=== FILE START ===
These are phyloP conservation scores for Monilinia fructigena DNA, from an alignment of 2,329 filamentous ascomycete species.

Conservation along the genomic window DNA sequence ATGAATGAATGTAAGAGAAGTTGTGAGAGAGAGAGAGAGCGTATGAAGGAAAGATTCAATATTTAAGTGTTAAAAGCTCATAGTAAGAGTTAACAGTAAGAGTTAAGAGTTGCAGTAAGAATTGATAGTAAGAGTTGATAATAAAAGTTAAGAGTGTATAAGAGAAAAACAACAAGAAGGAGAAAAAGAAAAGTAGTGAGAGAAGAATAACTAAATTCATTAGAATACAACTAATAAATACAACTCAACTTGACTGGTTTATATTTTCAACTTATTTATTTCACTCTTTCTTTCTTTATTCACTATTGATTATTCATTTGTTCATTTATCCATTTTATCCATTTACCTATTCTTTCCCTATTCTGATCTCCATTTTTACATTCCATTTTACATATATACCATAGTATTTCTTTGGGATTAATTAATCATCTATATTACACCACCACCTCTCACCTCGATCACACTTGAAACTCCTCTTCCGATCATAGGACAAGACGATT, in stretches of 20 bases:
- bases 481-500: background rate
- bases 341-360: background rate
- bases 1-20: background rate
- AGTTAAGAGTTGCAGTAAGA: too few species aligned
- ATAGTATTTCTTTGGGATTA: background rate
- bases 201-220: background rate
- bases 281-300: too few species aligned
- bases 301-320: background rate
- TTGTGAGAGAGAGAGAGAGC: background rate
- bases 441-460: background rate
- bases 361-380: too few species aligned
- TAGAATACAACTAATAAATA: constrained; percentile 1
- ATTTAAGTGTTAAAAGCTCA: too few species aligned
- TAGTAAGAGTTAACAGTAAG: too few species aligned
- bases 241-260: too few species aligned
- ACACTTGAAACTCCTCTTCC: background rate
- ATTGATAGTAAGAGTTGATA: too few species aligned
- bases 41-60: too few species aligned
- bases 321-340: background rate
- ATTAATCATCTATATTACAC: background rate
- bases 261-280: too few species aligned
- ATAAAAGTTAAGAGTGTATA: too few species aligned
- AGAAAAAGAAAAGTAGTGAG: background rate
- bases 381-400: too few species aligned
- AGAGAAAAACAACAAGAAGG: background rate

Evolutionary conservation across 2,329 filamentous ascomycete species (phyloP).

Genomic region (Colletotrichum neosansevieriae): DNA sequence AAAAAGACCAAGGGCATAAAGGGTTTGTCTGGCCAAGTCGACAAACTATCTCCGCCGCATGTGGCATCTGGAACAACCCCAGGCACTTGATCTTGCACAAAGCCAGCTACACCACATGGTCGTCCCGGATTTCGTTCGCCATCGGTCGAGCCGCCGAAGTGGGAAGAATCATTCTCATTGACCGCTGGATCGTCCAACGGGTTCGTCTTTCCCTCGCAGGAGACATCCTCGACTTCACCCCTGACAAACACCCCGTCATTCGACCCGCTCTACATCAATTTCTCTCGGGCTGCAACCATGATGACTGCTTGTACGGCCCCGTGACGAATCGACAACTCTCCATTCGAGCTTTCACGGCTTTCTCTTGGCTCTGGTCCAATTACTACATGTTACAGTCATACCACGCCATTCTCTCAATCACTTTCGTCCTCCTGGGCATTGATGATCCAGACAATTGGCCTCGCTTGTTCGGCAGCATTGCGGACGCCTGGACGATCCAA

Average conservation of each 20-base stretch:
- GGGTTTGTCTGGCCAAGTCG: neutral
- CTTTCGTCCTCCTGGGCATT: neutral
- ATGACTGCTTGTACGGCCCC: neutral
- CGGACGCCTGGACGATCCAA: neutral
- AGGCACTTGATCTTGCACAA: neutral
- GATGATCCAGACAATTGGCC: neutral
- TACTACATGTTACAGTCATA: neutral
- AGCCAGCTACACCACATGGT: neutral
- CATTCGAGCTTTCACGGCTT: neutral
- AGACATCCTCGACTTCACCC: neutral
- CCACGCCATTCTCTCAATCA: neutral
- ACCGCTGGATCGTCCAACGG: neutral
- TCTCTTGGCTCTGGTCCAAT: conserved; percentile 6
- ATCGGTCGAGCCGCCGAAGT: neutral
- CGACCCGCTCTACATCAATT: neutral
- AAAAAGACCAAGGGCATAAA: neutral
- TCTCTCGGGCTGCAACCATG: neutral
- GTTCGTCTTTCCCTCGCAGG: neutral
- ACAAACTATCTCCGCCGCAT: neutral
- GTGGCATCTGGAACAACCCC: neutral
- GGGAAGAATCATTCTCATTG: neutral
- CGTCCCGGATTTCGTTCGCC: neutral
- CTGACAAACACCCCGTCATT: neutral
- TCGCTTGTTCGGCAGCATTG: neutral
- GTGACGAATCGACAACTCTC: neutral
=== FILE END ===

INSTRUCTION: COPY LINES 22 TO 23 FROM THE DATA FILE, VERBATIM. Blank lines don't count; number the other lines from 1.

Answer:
- ATTAATCATCTATATTACAC: background rate
- bases 261-280: too few species aligned